While the story may have been the weakest part, the gameplay is by far Insurmountable‘s strong suit. It’s a rogue-like with procedurally generated mountains, absolutely filled to the brim with random encounters, points of interest, and almost visual novel style choice making. The true challenge of the game isn’t getting to your destination, however, but getting there and then to the extraction point with all of your resources intact. Each character has a limited amount of energy, sanity, body warmth, oxygen, and health, all of which can be replenished with items, and all of which are vital.
All The Right Gear
Now, I can go on and on about the features, but it must be said that Insurmountable isn’t a typical rogue-like. Think less Binding of Isaac and Hades, and more FTL: Faster Than Light. This isn’t the kind of game that rewards skillful button mashing, but tactical thinking. Sure, you could get to the top of the mountain now, but your energy will run out by the time you get there and then you get extra perilous encounters. You may be able to survive with just health, but losing the other resources means more perilous encounters that drain your health.
You need to use the mountainside to your advantage. Sleeping in caves to replenish your energy might sap your body heat if you aren’t careful. Using your tent too early might mean having to sleep outside and suffering the detriments. You could waste time trying to get to a supply drop, only to find out nothing is there. Strategy is the name of the game here, and it works. It’s also a surprisingly peaceful experience. It’s at a much slower pace than most rogue-likes, but it works. Although, that does invite a few problems.
All The Wrong Mountain
That earlier FTL: Faster Than Light reference wasn’t made without reason, as Insurmountable suffers from a similar problem. Turns out, that climbing a mountain is a bit of a time commitment. But here’s the thing, none of the missions actually take that long. Maybe 20 minutes each. It’s just that Insurmountable‘s glacial pace makes them feel like they take forever. Then, after every single one, you have to go back to the research station and sit through another conversation with the stranger, upgrade your stuff and check your equipment. None of it takes very long in real-time, but it’s just long enough for you to think twice about starting another climb.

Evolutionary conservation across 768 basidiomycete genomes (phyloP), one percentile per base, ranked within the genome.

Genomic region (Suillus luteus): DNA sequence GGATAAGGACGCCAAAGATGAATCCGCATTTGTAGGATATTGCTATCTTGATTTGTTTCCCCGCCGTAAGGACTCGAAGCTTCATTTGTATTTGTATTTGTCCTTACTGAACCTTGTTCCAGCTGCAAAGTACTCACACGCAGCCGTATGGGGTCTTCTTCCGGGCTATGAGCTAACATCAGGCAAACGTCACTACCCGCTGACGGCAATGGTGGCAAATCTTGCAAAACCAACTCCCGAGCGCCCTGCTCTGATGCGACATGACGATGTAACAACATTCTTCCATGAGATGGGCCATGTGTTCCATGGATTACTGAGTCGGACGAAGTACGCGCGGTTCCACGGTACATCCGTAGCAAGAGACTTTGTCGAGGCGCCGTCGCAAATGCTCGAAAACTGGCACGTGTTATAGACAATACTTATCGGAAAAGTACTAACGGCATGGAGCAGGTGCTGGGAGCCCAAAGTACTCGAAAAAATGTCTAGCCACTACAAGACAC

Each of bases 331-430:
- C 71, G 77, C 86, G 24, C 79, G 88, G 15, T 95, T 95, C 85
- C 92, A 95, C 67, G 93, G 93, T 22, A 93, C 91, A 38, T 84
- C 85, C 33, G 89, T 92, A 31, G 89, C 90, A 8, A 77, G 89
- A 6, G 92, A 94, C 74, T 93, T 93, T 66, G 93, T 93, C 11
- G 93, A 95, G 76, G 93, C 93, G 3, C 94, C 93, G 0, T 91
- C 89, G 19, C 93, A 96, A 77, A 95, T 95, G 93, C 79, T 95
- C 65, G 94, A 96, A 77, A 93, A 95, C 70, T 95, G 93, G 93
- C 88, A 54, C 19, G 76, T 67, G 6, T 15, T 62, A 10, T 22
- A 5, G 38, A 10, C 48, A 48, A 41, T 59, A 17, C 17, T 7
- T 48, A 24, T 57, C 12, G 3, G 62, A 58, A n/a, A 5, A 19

Procedural generation also brings along its own inherent problems. In trying to make every mountain seem unique, the whole game starts to feel a bit similar. It also means that through nothing but pure bad luck, you could run into the same random event on every mountain. I cannot tell you how many snow bridges I saw that threatened to be shaky but turned out to be absolutely fine. It really kills the tension. Randomized maps just can’t deliver the same impact as a carefully crafted level, and Insurmountable suffers for it.
Audio and Visual – Basecamp
I really like the audio design in Insurmountable. The music is a soft, soothing, ambient affair that fits the scenery to the letter. I particularly enjoyed how your footsteps sound different depending on the terrain you’re currently walking on, and the soft clinking noises when you’re climbing. It makes it all feel a little bit more real, and it adds to the immersion. This isn’t the kind of game that really needs a bombastic soundtrack of memorable titles, and I’m glad the development team went this route. Solid work.
The visuals also work well. All the information you need is readily available, without cluttering up the heads-up display, which is always nice. One of the cooler features is that if the weather is stormy enough, it gets really difficult to see, adding another layer of chance and complexity very naturally. It’s very satisfying to see my little character walking along the hexagonal tiles on the route I chose, at the speed I requested, then being able to freely look around for a bit. My only gripe is that the camera is a bit difficult to wrangle in certain spots, but that was a mildly rare occurrence.
Insurmountable was previewed on Steam, with a preview key provided by Marchsreiter Communications GmbH.